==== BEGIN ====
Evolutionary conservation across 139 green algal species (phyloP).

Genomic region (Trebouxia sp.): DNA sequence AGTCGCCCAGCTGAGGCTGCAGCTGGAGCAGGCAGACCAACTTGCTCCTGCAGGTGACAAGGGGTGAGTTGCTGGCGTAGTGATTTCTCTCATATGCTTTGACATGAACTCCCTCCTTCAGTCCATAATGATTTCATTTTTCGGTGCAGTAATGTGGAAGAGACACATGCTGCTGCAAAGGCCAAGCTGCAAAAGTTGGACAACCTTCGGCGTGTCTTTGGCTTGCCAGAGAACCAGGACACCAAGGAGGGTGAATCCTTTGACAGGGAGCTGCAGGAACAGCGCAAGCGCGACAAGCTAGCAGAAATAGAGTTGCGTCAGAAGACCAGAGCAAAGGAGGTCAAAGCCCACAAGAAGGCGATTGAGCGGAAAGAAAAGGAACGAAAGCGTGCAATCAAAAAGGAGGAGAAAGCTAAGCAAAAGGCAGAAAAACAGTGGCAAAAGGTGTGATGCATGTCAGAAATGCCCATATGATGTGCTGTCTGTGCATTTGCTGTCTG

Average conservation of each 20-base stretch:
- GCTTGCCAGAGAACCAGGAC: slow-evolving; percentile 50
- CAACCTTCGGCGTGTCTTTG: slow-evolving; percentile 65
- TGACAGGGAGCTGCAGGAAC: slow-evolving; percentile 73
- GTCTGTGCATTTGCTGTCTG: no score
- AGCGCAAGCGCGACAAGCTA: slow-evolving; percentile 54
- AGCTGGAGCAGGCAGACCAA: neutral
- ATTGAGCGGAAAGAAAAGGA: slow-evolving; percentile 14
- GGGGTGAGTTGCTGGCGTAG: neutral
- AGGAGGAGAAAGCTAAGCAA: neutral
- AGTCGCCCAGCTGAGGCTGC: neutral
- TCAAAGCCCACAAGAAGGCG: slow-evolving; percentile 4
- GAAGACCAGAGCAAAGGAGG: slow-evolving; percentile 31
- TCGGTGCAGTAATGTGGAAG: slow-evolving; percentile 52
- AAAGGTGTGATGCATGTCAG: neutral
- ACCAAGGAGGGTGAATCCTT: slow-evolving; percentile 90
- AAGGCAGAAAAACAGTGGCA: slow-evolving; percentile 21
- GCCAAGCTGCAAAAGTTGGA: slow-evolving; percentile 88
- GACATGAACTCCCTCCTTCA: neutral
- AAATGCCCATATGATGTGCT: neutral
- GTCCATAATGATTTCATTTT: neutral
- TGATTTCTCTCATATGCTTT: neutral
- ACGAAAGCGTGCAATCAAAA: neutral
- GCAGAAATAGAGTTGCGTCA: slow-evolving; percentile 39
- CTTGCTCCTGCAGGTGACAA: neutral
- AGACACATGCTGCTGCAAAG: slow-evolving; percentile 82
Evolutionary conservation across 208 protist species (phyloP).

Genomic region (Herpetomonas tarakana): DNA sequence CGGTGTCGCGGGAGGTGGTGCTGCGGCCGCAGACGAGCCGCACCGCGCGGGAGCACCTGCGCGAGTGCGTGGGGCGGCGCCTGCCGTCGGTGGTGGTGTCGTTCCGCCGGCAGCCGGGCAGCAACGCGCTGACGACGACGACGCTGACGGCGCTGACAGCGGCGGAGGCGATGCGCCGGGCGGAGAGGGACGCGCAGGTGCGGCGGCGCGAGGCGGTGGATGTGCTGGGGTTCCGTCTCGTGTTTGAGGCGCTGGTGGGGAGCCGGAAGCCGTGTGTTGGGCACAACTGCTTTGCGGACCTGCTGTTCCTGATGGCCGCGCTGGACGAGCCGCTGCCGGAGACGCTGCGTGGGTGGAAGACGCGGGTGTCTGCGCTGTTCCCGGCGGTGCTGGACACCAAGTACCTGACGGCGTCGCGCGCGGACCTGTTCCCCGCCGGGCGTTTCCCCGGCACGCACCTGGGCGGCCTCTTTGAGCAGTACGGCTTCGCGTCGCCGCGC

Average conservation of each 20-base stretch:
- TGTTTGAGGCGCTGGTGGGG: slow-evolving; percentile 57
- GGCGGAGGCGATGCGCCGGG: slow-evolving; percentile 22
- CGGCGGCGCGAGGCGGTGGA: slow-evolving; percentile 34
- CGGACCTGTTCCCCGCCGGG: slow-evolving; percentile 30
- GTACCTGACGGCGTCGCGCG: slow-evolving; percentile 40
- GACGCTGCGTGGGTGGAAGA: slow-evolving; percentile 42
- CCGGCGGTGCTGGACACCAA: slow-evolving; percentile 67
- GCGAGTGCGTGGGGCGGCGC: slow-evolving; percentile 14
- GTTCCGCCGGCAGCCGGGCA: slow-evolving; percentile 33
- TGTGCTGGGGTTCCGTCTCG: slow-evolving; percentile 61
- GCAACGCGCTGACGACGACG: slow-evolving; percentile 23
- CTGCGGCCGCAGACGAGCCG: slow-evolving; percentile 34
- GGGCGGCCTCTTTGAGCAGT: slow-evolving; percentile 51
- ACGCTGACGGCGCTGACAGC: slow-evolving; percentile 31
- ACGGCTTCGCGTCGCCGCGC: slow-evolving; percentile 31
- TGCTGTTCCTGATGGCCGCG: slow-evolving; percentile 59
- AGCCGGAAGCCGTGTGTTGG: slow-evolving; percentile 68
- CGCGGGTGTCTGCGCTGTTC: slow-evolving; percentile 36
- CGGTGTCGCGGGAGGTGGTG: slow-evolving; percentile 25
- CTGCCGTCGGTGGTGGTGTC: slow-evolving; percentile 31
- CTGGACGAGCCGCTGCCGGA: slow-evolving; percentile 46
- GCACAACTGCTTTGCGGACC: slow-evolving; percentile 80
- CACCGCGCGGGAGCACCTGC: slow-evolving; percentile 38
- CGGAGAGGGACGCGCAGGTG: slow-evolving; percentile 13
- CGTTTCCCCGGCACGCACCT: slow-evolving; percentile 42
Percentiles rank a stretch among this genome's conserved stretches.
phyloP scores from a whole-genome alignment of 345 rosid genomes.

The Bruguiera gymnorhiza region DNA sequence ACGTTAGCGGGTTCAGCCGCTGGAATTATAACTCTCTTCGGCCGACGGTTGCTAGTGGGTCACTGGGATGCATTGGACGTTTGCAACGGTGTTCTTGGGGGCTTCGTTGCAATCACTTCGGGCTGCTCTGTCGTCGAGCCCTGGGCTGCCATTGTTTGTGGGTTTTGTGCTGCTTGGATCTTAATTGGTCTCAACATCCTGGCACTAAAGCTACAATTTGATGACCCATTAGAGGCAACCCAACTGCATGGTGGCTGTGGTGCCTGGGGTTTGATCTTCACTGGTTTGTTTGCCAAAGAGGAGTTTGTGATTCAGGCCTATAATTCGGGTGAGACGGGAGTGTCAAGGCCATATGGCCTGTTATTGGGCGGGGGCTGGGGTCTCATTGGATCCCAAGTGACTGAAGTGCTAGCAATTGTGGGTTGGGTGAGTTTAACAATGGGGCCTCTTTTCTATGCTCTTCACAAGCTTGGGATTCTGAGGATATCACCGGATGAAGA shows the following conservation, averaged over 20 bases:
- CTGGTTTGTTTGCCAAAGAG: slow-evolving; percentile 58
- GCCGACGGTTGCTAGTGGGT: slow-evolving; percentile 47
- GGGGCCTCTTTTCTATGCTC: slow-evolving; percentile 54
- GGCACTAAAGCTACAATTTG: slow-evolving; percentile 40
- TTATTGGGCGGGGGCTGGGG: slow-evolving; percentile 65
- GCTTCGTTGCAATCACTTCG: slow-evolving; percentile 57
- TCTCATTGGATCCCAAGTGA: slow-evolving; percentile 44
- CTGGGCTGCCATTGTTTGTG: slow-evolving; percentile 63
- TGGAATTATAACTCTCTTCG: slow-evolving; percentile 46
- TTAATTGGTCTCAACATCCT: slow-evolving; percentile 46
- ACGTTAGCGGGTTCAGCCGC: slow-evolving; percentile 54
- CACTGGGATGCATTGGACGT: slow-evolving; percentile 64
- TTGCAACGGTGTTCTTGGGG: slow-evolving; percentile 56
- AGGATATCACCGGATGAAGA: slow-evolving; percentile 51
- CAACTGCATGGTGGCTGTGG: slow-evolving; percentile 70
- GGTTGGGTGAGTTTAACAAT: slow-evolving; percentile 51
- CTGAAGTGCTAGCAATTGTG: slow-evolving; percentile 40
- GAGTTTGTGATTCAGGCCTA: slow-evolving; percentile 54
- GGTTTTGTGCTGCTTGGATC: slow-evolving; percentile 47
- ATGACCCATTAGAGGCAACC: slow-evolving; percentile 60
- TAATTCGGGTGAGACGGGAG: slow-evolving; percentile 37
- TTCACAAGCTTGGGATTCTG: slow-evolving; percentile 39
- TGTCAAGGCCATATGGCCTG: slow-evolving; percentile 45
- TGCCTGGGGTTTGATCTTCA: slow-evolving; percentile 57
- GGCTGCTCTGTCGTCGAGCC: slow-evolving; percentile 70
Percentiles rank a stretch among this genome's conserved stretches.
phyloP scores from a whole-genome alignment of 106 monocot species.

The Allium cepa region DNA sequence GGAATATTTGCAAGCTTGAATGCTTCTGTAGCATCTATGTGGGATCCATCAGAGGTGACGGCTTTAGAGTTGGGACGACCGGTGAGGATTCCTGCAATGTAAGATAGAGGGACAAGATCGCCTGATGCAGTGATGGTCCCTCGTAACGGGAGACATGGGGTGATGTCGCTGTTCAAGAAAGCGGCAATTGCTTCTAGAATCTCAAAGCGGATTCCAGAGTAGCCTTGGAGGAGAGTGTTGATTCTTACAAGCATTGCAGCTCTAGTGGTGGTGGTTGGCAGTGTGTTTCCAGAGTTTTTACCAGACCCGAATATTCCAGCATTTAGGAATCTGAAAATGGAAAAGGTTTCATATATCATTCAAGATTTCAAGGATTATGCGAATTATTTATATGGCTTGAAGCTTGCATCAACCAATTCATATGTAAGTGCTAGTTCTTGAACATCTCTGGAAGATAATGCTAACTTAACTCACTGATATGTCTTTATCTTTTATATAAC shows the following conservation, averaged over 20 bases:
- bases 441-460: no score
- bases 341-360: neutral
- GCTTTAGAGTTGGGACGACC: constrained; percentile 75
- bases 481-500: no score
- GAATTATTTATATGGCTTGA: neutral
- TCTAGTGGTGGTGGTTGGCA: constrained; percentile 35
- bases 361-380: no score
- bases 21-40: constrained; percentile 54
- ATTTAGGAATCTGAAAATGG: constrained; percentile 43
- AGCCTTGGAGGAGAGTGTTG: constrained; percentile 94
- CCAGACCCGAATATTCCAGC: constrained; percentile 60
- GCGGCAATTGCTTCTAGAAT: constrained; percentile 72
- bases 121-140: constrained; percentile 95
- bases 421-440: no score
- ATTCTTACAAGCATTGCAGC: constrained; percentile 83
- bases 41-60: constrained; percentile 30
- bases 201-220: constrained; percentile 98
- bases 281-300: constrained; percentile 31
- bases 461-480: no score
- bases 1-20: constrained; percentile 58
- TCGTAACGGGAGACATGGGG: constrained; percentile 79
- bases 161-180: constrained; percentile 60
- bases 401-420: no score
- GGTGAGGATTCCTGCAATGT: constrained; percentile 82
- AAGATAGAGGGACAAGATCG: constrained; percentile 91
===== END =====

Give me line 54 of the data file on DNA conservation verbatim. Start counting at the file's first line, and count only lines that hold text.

- CACCGCGCGGGAGCACCTGC: slow-evolving; percentile 38